That may not be true in the eyes of Gov. Baker, but Rosenberg is quick to note how important it is for kids — who have, after all, been cooped up in their homes for about three months now — to experience joy through play.

“We are essential — not necessarily from the government’s perspective, but from families’ perspective. Parents are being required to stay home and work and be parents at the same time. That’s a challenge beyond all challenges. To be able to assist with that … that’s my job. I’m lucky to be in a position where I can bring some joy.”

—Joseph Bednar

Coronavirus

During Peak Season, This Area Fixture Is Making Up for Lost Weeks

Ted Hebert surveys the line outside his store — well, roughly one-third of it, anyway.

When BusinessWest recently caught up with Teddy Bear Pools and Spas owner Ted Hebert, he was surveying a line of customers around his Chicopee property that ran roughly 40 deep.

The wait to reach the premises was about 45 minutes — typical on most days recently, Hebert said, although it can reach an hour or more. And it would be longer still if the store was still letting just 10 customers in at a time, but Teddy Bear was recently approved for 20.

“We worked with the Health Department and got it up to 20 customers at a time, and we have not seen a letup since we opened on March 18,” he noted. “I’ve never seen it like this. It’s nuts.”

Compare that to the middle of March, when the governor’s orders forced Teddy Bear to close its doors.

“That didn’t really kill us because it wasn’t pool season yet. But it hurt us a little bit — we have hundreds, if not thousands, of spas and hot tubs out there, and those people do need water chemistry.”

So customers would leave water samples outside the door, and Teddy Bear employees would conduct the water chemistry and then deliver whatever products they needed to their homes — sometimes 70 or 80 deliveries a day. Hebert jokingly referred to this period as ‘TedEx.’

“We weren’t making a lot of money; we were charging 10 bucks per delivery, as far as Palmer and Monson, and we grouped them up,” he recalled. “We had a lot of fun meeting customers.”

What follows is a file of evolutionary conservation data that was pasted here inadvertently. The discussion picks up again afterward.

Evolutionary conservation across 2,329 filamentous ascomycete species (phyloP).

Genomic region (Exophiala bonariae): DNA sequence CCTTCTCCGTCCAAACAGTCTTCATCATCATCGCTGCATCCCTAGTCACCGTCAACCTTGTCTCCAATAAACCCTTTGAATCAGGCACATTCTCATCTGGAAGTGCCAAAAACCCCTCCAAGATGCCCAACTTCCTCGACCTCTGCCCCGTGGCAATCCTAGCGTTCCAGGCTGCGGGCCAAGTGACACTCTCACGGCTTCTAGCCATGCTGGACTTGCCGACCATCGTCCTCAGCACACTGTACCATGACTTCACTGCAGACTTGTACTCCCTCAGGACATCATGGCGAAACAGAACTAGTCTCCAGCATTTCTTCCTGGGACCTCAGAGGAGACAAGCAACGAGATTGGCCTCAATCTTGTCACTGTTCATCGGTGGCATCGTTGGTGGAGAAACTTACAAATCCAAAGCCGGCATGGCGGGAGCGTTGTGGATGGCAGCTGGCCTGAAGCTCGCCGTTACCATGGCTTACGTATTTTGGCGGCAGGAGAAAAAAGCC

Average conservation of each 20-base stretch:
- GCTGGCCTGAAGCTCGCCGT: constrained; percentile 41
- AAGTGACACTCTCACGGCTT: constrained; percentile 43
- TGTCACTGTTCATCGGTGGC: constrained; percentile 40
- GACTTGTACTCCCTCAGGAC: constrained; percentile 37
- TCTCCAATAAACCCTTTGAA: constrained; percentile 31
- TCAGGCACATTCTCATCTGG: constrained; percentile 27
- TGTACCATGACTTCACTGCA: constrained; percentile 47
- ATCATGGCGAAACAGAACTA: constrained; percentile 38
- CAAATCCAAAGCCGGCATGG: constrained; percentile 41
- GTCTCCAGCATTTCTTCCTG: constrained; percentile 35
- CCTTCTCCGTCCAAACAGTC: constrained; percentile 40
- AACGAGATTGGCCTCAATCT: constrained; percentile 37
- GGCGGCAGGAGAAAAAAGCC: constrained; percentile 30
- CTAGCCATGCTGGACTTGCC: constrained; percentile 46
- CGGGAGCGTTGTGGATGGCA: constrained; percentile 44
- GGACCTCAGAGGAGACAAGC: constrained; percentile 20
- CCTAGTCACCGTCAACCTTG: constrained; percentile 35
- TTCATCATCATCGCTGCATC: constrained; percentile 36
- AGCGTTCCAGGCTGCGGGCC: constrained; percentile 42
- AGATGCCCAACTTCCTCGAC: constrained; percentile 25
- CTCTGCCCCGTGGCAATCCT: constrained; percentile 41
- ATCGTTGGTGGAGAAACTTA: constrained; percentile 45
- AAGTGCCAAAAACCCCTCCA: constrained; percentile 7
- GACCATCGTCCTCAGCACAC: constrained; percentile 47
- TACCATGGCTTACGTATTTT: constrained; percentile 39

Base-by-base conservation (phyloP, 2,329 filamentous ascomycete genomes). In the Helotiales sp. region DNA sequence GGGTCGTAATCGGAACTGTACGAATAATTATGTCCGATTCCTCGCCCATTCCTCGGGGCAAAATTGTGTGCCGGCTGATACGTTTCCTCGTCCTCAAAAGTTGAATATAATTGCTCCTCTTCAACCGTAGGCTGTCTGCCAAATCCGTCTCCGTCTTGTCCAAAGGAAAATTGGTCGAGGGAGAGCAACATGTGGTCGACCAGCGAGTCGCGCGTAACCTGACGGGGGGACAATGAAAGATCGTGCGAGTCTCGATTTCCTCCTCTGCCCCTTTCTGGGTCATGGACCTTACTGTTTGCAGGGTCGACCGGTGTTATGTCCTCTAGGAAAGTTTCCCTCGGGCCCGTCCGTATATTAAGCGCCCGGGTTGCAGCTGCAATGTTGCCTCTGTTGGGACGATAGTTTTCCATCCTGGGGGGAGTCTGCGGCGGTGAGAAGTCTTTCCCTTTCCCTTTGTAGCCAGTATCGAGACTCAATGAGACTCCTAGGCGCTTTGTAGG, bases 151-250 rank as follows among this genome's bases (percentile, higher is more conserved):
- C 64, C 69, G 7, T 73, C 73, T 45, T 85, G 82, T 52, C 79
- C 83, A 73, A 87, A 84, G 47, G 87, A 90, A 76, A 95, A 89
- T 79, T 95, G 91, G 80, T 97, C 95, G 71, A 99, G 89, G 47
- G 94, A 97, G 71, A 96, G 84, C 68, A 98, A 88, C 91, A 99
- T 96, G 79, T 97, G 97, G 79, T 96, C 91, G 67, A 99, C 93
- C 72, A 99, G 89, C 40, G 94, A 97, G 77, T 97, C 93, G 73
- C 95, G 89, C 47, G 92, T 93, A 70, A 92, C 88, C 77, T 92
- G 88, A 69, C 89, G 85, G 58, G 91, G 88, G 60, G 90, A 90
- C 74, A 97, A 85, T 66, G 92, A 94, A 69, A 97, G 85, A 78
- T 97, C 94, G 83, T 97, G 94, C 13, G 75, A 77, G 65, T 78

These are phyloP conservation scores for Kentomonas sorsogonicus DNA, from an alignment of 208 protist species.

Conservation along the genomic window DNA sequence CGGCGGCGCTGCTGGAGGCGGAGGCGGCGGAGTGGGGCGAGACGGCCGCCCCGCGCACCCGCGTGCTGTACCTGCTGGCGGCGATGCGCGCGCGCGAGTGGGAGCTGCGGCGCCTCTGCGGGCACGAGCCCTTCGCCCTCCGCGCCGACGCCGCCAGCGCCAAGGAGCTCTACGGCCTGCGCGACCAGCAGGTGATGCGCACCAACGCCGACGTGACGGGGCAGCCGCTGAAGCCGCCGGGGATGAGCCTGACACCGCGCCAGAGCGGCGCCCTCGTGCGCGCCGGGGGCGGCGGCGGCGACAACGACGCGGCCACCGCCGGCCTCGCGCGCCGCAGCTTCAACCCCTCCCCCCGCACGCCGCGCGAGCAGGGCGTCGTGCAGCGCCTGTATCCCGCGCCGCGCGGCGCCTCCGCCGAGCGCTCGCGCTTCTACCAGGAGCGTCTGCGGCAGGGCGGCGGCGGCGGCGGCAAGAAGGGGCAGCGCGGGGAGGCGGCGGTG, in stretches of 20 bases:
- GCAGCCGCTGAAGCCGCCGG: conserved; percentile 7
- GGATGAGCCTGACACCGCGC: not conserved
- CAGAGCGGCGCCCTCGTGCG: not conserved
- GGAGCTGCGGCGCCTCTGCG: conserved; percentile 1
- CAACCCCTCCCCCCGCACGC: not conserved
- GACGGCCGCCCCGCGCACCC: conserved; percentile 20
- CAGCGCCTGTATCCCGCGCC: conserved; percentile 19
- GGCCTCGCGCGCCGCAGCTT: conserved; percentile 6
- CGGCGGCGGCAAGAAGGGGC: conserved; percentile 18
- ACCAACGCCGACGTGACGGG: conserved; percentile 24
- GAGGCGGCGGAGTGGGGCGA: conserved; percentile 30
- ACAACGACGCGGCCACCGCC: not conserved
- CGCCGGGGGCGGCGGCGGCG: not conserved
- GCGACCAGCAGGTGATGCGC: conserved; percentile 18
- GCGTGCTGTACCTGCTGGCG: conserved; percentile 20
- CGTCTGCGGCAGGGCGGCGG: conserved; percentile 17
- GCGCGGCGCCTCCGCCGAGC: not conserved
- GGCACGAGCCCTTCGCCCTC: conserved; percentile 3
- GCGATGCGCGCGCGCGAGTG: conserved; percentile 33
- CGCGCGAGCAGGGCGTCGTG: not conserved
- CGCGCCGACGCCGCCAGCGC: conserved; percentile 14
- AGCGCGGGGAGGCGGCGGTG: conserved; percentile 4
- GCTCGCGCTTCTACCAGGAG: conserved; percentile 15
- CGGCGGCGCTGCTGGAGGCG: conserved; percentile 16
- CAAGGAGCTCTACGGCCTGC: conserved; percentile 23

From a safe distance, of course. In fact, Hebert put off the start of pool-installation season, which usually begins in April, out of concern for customers — not just their physical health, but their anxiety about being around other people.

“Our reputation means more to me than money, and I didn’t want to have my trucks out there,” he recalled. “A lot of customers — a lot of citizens — are scared of the unknown, so I didn’t want my trucks out there, guys doing construction, and we held off. We probably could have been out there, but we didn’t want to take a chance. So we started in May, four weeks behind.”

May brought a gradual opening of the retail store as well. “We were trying to figure out how to open, and we were able to do curbside for a few days, but it was still a lot of work. People had to go online and pay for it,” he explained.

“Our reputation means more to me than money, and I didn’t want to have my trucks out there. A lot of customers — a lot of citizens — are scared of the unknown, so I didn’t want my trucks out there, guys doing construction, and we held off.”

But then he started working with local officials — entities like the City Council, Mayor John Vieau, the Health Department, and the Police Department — on what it would take to be deemed an essential retailer so he could open the store to foot traffic. Through the city, he appealed to the governor’s office and was indeed deemed essential. The key selling point, he said, was the water-chemistry testing service.

“We ended up putting together what you see at the store now — this line with every six feet marked,” he said. “We have signage everywhere and a sanitizing station as you go in and go out.”